Why You Should Buy Local

By on August 30, 2017

By Carson Zi. Now that our lives have become infused with the infinite information that is provided to us by smartphones, social media and Mother Google, it’s becoming harder and harder to ignore the fact that the divide between the rich and poor is widening at a rapid pace.

Nearly everywhere we look it’s increasingly obvious. Families, who were financially comfortable even just a few years ago, are now struggling to make ends meet. According to the Organization for Economic Cooperation and Development (OECD) the rate of poverty in Canada is among the highest in the world’s wealthiest industrialized nations.

The Canadian government tries to make it harder to put proper context to this data by refusing to define the poverty line, but for many of us, just looking at our personal budgets month after month makes it obvious that things are tight. Really tight. And getting tighter.

The OECD placed Canada 4th in terms of income disparity with 1% of the population capturing 12.2% of the income pie in 2012. Only the United States (20%), Great Britain (12.9%) and Germany (12.7) had greater income inequality than Canada.

So where is all our money going? Well, ultimately it’s going into only a few hundred different people’s bank accounts. It may take only one transaction or it may take several, but eventually your paycheck is going to end up in the bank account of a Koch, a Walton or a Vik.

When we spend money at businesses where the revenue is removed from our local ‘micro economy,’ that money is essentially removed from circulation… at least as far as our own pocketbooks are concerned. We will never see it again. Often that money is no longer even going to circulate in our provincial or federal economies. That money is going to sit in an (often offshore) account, collecting interest (which is paid for in part by the interest on our mortgages, credit cards and other loans), never to be seen, or really used, again.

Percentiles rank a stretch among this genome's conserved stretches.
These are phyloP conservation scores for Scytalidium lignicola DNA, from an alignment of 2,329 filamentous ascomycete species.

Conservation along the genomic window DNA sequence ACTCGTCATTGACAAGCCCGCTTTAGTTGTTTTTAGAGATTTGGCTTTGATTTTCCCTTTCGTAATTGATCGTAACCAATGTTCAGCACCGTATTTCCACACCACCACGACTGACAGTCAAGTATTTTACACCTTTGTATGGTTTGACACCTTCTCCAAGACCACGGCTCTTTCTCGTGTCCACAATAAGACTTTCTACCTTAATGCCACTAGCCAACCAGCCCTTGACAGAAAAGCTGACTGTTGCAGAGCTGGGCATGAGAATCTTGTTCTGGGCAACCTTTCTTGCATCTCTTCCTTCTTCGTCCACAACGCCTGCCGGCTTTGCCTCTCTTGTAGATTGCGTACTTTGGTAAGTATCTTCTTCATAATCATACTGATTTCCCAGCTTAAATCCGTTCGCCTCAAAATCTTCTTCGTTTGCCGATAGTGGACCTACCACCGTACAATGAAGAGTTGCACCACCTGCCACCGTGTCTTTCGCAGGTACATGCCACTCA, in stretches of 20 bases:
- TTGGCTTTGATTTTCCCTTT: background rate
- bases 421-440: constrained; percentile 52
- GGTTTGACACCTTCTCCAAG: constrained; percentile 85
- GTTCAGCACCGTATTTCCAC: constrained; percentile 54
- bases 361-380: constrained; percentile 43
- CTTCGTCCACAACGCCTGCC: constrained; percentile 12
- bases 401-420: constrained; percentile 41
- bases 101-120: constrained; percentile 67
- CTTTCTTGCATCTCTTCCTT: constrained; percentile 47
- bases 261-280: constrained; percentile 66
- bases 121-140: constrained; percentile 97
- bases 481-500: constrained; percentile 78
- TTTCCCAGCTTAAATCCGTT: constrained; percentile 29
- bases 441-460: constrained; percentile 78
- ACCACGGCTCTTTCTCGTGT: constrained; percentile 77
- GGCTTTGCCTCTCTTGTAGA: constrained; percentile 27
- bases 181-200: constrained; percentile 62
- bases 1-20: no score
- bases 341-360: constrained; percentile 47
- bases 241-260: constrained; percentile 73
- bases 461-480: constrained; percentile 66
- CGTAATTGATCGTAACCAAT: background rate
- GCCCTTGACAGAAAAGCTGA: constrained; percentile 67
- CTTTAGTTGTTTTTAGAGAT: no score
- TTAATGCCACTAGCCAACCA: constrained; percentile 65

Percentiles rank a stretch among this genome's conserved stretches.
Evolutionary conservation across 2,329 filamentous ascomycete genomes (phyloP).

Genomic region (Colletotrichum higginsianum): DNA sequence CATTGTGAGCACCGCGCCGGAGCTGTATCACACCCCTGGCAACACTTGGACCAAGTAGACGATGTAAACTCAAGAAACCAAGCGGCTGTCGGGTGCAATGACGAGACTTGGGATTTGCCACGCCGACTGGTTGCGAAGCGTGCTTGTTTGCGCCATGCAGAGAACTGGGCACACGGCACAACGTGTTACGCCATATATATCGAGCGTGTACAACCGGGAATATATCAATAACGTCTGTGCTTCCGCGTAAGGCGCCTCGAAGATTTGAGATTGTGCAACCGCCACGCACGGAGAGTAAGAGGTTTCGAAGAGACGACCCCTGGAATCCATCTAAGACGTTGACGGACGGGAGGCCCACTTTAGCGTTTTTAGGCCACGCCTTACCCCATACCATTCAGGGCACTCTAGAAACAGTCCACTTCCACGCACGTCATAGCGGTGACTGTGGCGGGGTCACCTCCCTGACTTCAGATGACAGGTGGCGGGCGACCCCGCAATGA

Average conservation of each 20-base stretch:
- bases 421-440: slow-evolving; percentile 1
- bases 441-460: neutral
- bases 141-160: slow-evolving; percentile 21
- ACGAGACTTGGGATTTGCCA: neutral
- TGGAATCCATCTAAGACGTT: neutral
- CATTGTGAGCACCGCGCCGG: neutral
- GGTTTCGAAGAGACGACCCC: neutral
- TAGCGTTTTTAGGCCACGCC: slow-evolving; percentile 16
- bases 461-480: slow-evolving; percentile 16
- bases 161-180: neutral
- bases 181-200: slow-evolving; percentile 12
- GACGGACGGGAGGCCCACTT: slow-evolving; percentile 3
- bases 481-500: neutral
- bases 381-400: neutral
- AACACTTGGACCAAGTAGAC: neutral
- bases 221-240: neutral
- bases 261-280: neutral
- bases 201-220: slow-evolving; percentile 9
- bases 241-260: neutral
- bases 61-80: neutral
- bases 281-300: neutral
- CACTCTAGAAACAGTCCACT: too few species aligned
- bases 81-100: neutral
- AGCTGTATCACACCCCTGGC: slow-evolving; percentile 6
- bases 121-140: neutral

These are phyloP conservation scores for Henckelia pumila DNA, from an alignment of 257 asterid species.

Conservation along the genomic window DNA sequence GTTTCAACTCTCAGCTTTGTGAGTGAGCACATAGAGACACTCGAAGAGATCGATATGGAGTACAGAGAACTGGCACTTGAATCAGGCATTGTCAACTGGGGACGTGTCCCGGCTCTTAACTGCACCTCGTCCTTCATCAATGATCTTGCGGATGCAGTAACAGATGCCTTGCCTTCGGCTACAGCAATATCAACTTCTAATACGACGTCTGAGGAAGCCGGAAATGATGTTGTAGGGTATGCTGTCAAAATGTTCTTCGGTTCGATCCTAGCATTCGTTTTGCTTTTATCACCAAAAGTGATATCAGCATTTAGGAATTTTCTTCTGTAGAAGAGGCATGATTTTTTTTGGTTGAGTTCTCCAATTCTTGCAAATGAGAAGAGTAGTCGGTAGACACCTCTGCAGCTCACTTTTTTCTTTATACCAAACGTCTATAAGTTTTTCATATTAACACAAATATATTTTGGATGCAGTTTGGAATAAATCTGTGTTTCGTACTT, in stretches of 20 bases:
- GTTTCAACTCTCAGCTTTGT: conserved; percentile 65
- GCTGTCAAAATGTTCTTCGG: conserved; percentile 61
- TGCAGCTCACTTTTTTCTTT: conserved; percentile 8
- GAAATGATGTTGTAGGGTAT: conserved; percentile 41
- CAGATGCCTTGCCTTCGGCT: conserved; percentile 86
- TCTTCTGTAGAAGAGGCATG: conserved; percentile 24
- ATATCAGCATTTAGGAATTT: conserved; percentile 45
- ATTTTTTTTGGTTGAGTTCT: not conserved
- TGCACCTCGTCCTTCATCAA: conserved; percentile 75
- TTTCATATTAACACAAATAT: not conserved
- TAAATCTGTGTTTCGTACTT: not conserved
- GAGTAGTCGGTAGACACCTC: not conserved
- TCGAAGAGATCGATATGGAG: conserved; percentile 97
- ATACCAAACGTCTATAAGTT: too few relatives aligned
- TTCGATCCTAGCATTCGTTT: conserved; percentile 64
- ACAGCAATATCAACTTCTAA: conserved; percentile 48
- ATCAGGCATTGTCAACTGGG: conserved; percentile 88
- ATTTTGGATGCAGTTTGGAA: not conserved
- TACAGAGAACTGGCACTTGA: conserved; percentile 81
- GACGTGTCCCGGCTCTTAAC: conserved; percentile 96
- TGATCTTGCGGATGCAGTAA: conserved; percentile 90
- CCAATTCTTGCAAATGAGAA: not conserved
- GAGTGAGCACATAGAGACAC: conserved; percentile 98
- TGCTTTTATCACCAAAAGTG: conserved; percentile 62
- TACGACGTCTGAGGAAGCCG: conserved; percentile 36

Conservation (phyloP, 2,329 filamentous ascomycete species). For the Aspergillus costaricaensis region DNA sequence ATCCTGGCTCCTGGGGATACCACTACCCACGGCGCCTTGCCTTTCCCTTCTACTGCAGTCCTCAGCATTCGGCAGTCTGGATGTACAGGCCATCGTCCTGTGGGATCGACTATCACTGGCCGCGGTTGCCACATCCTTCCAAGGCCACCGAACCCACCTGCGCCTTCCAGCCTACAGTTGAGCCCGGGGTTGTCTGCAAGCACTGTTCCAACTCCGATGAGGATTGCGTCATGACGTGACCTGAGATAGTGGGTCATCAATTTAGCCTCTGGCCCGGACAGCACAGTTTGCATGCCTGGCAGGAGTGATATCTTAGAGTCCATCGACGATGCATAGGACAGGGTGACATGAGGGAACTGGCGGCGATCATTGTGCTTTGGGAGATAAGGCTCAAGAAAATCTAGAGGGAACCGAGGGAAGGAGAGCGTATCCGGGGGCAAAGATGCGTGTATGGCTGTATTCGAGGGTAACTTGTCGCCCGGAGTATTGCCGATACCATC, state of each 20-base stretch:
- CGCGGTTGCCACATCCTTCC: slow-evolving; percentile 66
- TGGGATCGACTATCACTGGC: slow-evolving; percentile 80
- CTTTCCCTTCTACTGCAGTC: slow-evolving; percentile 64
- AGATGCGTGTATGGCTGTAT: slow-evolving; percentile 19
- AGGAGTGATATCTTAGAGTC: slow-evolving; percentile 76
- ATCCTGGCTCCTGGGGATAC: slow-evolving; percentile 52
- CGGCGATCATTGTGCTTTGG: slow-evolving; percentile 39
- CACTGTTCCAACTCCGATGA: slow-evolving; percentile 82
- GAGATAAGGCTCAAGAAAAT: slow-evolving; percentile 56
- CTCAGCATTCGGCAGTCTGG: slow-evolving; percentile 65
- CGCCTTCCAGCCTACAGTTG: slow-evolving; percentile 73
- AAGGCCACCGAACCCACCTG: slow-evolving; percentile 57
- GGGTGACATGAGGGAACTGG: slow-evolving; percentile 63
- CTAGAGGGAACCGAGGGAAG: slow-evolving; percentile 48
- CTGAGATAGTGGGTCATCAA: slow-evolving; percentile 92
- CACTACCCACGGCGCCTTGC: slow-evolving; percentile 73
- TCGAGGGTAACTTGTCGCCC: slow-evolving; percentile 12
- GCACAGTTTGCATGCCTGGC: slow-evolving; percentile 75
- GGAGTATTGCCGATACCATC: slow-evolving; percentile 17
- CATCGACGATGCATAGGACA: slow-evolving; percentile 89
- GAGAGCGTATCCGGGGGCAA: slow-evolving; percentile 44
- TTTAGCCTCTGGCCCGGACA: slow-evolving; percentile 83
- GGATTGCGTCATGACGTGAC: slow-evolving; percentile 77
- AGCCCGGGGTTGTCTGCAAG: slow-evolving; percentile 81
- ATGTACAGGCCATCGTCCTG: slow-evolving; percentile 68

When we choose to shop at, bank and use the services of locally owned businesses, the entire community benefits… including us. When we buy local the money is going to circulate within our own community.

For example, when we purchase groceries from the farmer at the local farmers market that money can then go towards your daughter’s next paycheck since she is a cashier at the local hardware store that farmer buys supplies at. And your daughter, who has just purchased a University textbook at the local bookstore, is now passing that money on to her best friend, who works at the bookstore. She then passes it on to the owner of the local pizzeria who passes it on to your nephew who delivers the pizzas, and on and on, the money slowly making its way through the pocketbooks of the community and eventually into the services provided by the municipal government and enjoyed by everyone.

This same concept can be applied at all levels of government but most specifically at the municipal government level. Our municipal governments can choose to stimulate their local economies in numerous ways but most obviously by choosing to circulate as much of their annual budget as possible within the community.

The city can choose to use local companies to do city maintenance instead of contracting the jobs to companies outside of the community. The city can choose to purchase supplies from local businesses instead of big box stores.

Most importantly; the city can help to make it easy for local entrepreneurs to open businesses in the community. Doing this will have our cities alive and thriving and we in turn will benefit by living in more vibrant, more sustainable and more connected communities. And we just might even be a bit more financially stable. Essentially it all comes down to each of us deciding whether we would rather share our paycheck with our neighbor or give it away to some guy on a 500’ yacht, complete with helipad and mini submarine, vacationing somewhere just south of Fiji. From my perspective, the choice is obvious.

Carson ZiCarson Zi is a citizen of Pitt Meadows, former owner of the One Love-United We Grind Coffee House. .

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